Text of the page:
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Arianism 

The teaching that the Son of God was a creature "of like substance" (homoiousios), though not identical with God. It is named for Arius, a fourth-century presbyter of Alexandria who made a highly influential (if not especially original) contribution to the discussion of the proper way to express the relationship between God and the Son within the divine life. Arius was not primarily interested in the relationship between the divinity and humanity of Jesus. He was concerned to preserve the unity, sole eternity, and self-existence of God. The famous epitome of Arius's position is, "There was when the Son was not."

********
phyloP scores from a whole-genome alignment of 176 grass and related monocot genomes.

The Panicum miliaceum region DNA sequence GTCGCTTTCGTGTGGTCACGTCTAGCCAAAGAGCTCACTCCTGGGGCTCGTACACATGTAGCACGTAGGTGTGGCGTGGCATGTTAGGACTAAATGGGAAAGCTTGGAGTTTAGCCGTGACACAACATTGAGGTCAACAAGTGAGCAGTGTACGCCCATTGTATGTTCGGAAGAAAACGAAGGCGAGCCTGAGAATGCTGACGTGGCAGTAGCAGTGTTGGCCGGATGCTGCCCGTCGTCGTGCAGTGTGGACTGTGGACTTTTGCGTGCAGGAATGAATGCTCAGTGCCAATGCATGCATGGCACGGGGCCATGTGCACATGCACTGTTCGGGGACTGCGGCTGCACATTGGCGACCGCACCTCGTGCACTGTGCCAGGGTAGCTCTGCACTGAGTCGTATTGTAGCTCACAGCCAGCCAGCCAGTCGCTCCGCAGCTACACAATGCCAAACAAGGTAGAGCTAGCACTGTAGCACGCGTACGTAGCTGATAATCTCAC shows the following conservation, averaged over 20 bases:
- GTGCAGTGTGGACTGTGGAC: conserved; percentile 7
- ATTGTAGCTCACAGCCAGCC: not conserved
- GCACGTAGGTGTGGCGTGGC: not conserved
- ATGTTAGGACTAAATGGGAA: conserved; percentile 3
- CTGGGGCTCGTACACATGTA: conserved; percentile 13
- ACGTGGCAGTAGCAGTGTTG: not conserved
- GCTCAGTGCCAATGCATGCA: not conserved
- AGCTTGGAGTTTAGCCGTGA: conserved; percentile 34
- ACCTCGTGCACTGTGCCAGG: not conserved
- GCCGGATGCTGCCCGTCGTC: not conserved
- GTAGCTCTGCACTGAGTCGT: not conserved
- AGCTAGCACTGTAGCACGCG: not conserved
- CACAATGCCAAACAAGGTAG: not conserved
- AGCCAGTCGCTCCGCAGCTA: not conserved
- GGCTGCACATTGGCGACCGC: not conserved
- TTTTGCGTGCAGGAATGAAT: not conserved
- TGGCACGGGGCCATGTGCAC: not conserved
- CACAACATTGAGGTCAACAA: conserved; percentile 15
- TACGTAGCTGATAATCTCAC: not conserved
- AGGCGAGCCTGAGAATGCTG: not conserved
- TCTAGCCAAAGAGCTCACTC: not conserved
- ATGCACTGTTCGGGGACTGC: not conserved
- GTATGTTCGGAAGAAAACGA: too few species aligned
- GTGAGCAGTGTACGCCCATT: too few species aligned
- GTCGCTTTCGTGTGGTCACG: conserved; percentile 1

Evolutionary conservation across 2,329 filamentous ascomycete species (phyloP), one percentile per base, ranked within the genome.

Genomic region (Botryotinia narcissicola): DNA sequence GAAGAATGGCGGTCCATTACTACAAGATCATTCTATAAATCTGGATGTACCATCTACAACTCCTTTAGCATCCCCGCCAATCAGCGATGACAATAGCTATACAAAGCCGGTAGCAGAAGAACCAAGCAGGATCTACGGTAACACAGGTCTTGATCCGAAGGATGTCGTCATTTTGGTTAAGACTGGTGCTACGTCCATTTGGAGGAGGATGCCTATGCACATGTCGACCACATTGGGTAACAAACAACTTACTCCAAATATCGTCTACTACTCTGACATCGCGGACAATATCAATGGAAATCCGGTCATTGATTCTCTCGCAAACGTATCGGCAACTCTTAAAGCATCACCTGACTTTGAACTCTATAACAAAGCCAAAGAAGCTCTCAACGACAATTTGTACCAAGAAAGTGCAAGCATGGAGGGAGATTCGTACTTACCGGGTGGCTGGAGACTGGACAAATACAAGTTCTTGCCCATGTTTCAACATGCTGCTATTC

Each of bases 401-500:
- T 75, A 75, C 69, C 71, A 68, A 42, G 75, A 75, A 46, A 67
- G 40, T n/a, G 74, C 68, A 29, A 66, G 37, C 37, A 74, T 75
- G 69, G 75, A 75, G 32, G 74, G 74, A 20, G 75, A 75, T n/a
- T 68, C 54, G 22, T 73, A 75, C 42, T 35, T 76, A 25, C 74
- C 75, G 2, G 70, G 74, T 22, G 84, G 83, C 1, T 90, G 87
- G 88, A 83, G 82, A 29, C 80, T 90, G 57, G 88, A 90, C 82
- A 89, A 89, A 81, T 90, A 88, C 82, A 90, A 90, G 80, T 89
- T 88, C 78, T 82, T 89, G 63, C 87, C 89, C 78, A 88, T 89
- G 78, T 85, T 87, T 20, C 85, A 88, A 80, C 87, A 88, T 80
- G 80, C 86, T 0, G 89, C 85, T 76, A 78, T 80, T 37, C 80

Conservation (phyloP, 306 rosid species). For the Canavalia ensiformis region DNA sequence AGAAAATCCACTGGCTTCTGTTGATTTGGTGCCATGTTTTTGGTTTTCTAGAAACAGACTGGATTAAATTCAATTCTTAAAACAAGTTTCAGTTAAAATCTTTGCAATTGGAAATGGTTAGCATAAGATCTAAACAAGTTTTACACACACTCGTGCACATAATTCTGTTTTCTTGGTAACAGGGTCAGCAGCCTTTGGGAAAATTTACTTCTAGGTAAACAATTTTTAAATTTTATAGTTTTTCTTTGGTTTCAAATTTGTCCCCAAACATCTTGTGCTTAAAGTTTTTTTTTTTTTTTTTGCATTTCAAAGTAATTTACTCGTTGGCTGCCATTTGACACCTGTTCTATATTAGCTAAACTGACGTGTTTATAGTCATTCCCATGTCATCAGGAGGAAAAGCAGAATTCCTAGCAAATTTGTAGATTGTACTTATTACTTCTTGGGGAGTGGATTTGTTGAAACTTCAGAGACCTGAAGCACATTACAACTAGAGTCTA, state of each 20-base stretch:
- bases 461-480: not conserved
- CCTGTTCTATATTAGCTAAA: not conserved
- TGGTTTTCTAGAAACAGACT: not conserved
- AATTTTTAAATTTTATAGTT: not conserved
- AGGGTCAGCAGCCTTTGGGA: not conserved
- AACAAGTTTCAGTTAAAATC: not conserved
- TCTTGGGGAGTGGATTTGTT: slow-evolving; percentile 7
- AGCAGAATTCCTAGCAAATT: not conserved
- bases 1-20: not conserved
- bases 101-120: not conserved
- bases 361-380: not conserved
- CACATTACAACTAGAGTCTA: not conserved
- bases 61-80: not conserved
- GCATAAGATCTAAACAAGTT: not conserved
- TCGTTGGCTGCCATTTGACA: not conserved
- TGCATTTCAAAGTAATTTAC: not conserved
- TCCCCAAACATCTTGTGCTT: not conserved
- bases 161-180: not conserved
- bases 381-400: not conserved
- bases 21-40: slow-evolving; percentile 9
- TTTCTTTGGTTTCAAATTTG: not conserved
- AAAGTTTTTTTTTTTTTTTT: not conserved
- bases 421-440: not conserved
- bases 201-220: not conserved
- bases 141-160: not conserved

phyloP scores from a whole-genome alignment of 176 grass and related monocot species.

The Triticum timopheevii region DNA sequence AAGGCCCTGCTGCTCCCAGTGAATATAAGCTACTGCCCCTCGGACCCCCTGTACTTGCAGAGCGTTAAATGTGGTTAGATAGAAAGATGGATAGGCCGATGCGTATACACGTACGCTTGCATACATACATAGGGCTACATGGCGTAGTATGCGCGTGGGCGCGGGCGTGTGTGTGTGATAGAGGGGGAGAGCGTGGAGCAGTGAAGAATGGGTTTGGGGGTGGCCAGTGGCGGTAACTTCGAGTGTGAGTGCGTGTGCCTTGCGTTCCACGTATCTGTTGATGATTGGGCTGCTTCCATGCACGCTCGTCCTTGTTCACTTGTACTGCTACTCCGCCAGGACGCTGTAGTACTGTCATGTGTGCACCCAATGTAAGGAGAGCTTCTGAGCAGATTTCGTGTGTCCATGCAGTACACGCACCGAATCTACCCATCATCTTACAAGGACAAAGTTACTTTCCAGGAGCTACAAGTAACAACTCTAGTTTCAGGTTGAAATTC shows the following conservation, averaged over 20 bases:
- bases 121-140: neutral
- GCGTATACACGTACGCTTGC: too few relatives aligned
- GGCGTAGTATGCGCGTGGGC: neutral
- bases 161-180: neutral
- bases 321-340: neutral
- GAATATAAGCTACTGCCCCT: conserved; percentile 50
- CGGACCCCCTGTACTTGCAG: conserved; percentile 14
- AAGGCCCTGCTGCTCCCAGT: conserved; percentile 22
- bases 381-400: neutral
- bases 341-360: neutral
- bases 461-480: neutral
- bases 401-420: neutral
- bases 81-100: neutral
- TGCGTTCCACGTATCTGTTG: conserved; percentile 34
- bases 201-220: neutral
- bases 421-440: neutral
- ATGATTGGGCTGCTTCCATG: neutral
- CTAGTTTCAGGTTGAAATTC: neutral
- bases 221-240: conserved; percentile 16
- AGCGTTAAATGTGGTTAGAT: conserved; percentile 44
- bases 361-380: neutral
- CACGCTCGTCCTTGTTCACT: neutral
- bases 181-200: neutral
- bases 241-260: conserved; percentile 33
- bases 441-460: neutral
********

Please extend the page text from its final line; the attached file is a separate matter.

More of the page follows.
Glossary definitions provided courtesy of Church Publishing Incorporated, New York, NY,(All Rights reserved) from "An Episcopal Dictionary of the Church, A User Friendly Reference for Episcopalians," Don S. Armentrout and Robert Boak Slocum, editors.
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